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Trip Reports 1999-05-29 Eastbourne-Hawtrey Spur-Upper Gollans Valley-Lowry

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This article was first published in the Tararua Tramper in August 2000

Eastbourne Bus Terminal - Hawtrey Spur - Upper Gollans Valley - Lowry

Saturday 29 May 1999

The trip was planned as one of the easier Saturday trips to have a variety of scenery, but without serious challenges, for 6-7 hours. Weather Workshop indicated showers and a wet afternoon, whereas home barometers did not!

Our comparatively large group of 17 began just before 8.30am on a fine morning behind the Eastbourne Bus terminal. A gentle stroll up the track for a view of the Kaikouras. Then the gradual descent to the confluence of Butterfly Creek and Gollans Stream.

Now for a little more serious tramping from this confluence up the long, untracked spur to the north (magnetic). Soon there were saplings to push through before forest gave more open travel. At one easterly swing we could see the farmed lower Gollans Valley. A few direction changes and dips of the spur, as well as a black beech (with the odd wasp) offered passing interest. The pink tape markers of the opossum trappers sometimes went off-spur to traps, and at one point delayed some of us for a few minutes. Tree ferns were also prominent. Below Hawtrey Trig large rata trees were protected by metal sheathing from opossums. After about one and a half hours spur travel we arrived at the southern. Williams Park track and proceeded north to the northern track from Williams Park. About five minutes past here we turned east down a known side-spur towards upper Gollans Valley. To begin with, an easy gradient through a belt of wind-damaged trees, before lush forest lower down. As the small side creek became evident to our left, the spur had turned north-east.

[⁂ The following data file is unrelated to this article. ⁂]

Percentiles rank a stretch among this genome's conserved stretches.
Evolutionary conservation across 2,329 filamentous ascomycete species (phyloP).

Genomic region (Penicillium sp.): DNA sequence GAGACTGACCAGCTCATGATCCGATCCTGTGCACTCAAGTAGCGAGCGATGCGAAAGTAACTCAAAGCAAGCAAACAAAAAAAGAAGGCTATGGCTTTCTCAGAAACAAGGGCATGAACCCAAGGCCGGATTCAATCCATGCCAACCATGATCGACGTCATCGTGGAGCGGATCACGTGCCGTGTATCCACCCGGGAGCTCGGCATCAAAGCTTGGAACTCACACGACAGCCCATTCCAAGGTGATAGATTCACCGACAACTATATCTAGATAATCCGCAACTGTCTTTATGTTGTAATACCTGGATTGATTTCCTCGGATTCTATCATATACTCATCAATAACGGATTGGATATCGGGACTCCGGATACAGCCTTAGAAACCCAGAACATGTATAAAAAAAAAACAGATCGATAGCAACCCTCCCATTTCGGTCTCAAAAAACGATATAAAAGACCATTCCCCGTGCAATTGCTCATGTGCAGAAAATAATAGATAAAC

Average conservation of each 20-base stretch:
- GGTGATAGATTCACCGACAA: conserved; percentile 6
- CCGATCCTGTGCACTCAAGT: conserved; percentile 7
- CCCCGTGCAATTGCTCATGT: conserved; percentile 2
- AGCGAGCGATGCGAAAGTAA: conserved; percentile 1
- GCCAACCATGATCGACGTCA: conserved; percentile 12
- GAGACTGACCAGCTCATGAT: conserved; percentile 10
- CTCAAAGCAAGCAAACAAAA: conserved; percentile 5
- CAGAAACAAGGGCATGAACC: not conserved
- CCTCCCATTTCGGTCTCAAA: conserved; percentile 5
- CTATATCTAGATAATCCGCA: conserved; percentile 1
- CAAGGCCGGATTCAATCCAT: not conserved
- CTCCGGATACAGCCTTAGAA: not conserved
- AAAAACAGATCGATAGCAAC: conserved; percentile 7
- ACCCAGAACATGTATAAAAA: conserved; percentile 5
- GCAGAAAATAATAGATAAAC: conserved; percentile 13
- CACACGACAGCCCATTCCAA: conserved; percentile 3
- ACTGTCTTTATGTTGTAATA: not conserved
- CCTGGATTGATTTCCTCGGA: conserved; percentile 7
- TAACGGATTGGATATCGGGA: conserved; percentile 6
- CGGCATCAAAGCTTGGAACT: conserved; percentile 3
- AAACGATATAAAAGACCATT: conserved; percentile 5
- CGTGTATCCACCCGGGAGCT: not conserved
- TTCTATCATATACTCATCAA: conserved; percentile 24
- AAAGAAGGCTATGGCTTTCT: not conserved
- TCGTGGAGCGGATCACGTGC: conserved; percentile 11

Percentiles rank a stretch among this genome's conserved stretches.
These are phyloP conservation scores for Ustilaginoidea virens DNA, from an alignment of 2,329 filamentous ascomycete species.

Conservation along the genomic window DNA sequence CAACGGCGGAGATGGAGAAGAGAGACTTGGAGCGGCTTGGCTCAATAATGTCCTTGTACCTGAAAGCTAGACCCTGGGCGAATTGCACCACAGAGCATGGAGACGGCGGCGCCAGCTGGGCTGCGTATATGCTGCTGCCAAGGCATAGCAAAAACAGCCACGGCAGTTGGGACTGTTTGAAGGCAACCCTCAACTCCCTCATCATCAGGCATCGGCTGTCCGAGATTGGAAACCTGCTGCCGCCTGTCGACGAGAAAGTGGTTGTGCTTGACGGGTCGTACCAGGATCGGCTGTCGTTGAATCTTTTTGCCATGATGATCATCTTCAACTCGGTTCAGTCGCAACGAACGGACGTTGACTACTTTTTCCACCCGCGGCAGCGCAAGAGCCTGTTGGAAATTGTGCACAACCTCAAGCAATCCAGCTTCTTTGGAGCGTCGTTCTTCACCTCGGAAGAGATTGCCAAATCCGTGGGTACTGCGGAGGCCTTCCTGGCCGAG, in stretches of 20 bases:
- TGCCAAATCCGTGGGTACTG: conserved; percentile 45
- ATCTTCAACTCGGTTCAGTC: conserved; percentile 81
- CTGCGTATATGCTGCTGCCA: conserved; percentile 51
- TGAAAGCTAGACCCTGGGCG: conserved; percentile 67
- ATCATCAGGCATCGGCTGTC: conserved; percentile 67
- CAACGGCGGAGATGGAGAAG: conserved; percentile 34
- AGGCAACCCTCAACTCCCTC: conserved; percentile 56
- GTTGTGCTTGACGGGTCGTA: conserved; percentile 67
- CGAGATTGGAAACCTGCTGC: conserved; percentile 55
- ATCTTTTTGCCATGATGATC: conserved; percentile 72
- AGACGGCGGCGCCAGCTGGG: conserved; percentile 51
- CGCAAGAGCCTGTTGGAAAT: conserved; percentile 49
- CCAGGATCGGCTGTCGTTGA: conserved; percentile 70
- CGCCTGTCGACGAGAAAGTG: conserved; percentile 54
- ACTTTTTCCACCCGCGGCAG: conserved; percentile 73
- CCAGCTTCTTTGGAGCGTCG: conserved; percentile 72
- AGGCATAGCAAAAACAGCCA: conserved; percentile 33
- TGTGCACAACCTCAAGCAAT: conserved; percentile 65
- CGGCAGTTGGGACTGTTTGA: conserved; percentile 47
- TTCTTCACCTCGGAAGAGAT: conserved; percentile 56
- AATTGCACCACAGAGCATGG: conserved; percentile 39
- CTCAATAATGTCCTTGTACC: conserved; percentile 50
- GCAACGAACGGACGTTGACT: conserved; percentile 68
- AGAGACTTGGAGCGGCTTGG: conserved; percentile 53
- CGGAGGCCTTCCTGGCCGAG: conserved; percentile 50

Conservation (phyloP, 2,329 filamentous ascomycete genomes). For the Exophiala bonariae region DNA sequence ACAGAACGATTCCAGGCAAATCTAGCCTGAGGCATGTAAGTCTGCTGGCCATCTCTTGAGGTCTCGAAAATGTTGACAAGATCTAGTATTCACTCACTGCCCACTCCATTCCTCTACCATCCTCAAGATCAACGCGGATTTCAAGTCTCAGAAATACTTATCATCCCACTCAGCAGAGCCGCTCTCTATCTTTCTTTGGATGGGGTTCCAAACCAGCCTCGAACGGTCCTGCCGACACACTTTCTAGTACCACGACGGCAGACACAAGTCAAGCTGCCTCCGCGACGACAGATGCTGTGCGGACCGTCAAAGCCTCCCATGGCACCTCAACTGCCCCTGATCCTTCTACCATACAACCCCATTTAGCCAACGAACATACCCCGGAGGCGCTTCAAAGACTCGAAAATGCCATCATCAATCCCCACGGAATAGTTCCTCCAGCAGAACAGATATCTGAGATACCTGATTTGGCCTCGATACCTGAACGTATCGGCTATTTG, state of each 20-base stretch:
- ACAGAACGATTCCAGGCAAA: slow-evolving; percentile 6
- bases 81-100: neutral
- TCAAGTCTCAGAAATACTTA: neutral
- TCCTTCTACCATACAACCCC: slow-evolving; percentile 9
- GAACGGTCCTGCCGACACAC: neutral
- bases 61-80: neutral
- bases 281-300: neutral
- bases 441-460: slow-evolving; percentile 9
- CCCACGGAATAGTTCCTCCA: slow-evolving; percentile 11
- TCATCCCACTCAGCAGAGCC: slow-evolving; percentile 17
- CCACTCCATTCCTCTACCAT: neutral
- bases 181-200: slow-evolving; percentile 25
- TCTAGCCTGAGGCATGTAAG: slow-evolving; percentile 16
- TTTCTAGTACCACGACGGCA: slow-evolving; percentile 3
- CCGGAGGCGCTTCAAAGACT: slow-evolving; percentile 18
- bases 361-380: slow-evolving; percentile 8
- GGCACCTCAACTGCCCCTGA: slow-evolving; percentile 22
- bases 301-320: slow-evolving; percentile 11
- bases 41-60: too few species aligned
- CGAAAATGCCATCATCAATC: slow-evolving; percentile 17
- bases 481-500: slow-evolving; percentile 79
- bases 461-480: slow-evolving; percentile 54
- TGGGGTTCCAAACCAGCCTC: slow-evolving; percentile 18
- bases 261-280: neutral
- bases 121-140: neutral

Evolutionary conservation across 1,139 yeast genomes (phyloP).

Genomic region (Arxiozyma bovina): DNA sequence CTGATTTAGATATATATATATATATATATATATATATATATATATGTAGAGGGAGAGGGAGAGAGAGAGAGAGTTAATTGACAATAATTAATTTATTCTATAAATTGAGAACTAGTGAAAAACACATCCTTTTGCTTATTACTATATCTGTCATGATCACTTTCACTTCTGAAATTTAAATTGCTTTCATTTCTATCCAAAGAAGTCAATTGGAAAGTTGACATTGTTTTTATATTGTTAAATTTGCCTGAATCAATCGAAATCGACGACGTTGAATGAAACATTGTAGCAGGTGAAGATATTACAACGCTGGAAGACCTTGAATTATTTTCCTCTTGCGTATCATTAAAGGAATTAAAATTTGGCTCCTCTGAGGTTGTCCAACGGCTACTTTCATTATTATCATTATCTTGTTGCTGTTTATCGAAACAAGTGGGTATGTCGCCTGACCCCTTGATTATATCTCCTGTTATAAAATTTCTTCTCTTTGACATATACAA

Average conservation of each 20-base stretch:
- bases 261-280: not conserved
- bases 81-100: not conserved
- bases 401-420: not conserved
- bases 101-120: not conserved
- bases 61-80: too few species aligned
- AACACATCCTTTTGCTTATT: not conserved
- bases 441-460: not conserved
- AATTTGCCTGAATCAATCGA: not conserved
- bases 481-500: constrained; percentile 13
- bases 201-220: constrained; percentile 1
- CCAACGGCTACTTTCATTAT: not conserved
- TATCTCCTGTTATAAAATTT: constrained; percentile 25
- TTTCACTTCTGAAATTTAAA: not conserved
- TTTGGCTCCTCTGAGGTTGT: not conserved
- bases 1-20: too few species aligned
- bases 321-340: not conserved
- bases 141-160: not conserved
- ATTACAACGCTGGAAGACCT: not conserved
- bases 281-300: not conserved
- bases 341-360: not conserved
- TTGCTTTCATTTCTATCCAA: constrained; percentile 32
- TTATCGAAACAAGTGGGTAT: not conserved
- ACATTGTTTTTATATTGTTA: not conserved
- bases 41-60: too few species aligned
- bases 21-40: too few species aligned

A sloping, open bank a few metres above Gollans Stream was a convenient lunch spot, with faint sunrays piercing the damp and cool atmosphere. We didnít stay long, wondering if rain would come.

Upper Gollans Valley is narrow with relatively steep sides down to the stream, so in travelling upstream it pays to remain close to the water. After about 20 minutes travel we were at the upper forks. The spur in between leads later to Lowry Trig. This lower spur had some close vegetation, but previous cutting made travel reasonable. The upper spur was open with manuka evident. There were a couple of direction changes - on one occasion by-passing much higher ground to our left (cartographers - what was that bump?!). Then a short, cut route through dense supplejack before the last drag to Lowry Trig.

Then on the "highway" north to near the top of the Wainui Hill Road for last long views, noting the hogs backs above were thin and harmless. An easy descent west back to Cheviot Road to our transport by 3.15pm. We were pleased to welcome Jane Farkert and Colin Hoare as 'Saturday Trampers', and delighted to see Rhonda again. Several members - who hardly knew the area - expressed surprise at the scope within the Eastbourne Reserve.

The Party:- Rhonda Billington Mike Arnold, Colin Hoare, Margaret Conal, Ian Baine, Chris Lakomy, Jane Farkert, Michael Bartlett, Gordon McKenzie, Daniel Casagrande, Bernard Molloy, Colin Cook, David Podmore, Dave Dyett, Dave Reynold, Tim Stone, and Peter Jagger (leader and scribe).

Note:- I believe the old 1 inch map N164 is more accurate for Gollans Stream - especially the upper valley - than the current 260-R27!

Page last modified on 2005 Dec 27 22:05

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